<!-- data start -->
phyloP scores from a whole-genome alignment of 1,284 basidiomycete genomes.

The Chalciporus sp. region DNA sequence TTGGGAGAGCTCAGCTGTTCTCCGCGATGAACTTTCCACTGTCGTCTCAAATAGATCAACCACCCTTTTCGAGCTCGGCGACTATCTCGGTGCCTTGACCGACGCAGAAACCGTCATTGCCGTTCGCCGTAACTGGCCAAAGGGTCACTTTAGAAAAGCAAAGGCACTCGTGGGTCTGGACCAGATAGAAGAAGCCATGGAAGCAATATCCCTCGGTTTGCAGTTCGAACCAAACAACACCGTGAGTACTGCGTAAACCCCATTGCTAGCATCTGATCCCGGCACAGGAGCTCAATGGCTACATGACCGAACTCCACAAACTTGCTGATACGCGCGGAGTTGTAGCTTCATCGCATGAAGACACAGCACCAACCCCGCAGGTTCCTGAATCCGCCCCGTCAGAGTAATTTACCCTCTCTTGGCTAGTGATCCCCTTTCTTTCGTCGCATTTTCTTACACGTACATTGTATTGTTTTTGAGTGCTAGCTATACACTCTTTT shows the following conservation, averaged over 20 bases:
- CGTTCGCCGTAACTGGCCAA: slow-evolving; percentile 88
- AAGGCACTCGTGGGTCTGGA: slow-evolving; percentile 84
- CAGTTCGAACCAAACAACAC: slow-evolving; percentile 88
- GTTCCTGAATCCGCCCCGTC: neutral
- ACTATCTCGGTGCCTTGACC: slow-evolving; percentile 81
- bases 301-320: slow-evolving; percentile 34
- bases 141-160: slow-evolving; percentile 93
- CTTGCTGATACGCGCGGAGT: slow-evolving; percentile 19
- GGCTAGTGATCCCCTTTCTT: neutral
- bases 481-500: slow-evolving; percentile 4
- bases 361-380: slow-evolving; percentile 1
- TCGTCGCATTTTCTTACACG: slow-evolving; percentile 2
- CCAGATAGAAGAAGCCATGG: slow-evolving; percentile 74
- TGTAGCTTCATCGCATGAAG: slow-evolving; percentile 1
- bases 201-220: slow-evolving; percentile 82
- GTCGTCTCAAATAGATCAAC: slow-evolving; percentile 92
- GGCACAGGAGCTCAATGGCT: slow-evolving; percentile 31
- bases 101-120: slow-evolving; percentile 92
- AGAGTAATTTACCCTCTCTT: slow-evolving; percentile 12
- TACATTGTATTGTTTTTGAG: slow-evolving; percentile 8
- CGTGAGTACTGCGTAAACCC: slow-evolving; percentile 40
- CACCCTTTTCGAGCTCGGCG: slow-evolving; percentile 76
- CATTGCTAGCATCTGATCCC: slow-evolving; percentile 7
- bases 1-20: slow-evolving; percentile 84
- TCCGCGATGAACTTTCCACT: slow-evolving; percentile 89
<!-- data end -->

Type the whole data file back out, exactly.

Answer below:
phyloP scores from a whole-genome alignment of 1,284 basidiomycete genomes.

The Chalciporus sp. region DNA sequence TTGGGAGAGCTCAGCTGTTCTCCGCGATGAACTTTCCACTGTCGTCTCAAATAGATCAACCACCCTTTTCGAGCTCGGCGACTATCTCGGTGCCTTGACCGACGCAGAAACCGTCATTGCCGTTCGCCGTAACTGGCCAAAGGGTCACTTTAGAAAAGCAAAGGCACTCGTGGGTCTGGACCAGATAGAAGAAGCCATGGAAGCAATATCCCTCGGTTTGCAGTTCGAACCAAACAACACCGTGAGTACTGCGTAAACCCCATTGCTAGCATCTGATCCCGGCACAGGAGCTCAATGGCTACATGACCGAACTCCACAAACTTGCTGATACGCGCGGAGTTGTAGCTTCATCGCATGAAGACACAGCACCAACCCCGCAGGTTCCTGAATCCGCCCCGTCAGAGTAATTTACCCTCTCTTGGCTAGTGATCCCCTTTCTTTCGTCGCATTTTCTTACACGTACATTGTATTGTTTTTGAGTGCTAGCTATACACTCTTTT shows the following conservation, averaged over 20 bases:
- CGTTCGCCGTAACTGGCCAA: slow-evolving; percentile 88
- AAGGCACTCGTGGGTCTGGA: slow-evolving; percentile 84
- CAGTTCGAACCAAACAACAC: slow-evolving; percentile 88
- GTTCCTGAATCCGCCCCGTC: neutral
- ACTATCTCGGTGCCTTGACC: slow-evolving; percentile 81
- bases 301-320: slow-evolving; percentile 34
- bases 141-160: slow-evolving; percentile 93
- CTTGCTGATACGCGCGGAGT: slow-evolving; percentile 19
- GGCTAGTGATCCCCTTTCTT: neutral
- bases 481-500: slow-evolving; percentile 4
- bases 361-380: slow-evolving; percentile 1
- TCGTCGCATTTTCTTACACG: slow-evolving; percentile 2
- CCAGATAGAAGAAGCCATGG: slow-evolving; percentile 74
- TGTAGCTTCATCGCATGAAG: slow-evolving; percentile 1
- bases 201-220: slow-evolving; percentile 82
- GTCGTCTCAAATAGATCAAC: slow-evolving; percentile 92
- GGCACAGGAGCTCAATGGCT: slow-evolving; percentile 31
- bases 101-120: slow-evolving; percentile 92
- AGAGTAATTTACCCTCTCTT: slow-evolving; percentile 12
- TACATTGTATTGTTTTTGAG: slow-evolving; percentile 8
- CGTGAGTACTGCGTAAACCC: slow-evolving; percentile 40
- CACCCTTTTCGAGCTCGGCG: slow-evolving; percentile 76
- CATTGCTAGCATCTGATCCC: slow-evolving; percentile 7
- bases 1-20: slow-evolving; percentile 84
- TCCGCGATGAACTTTCCACT: slow-evolving; percentile 89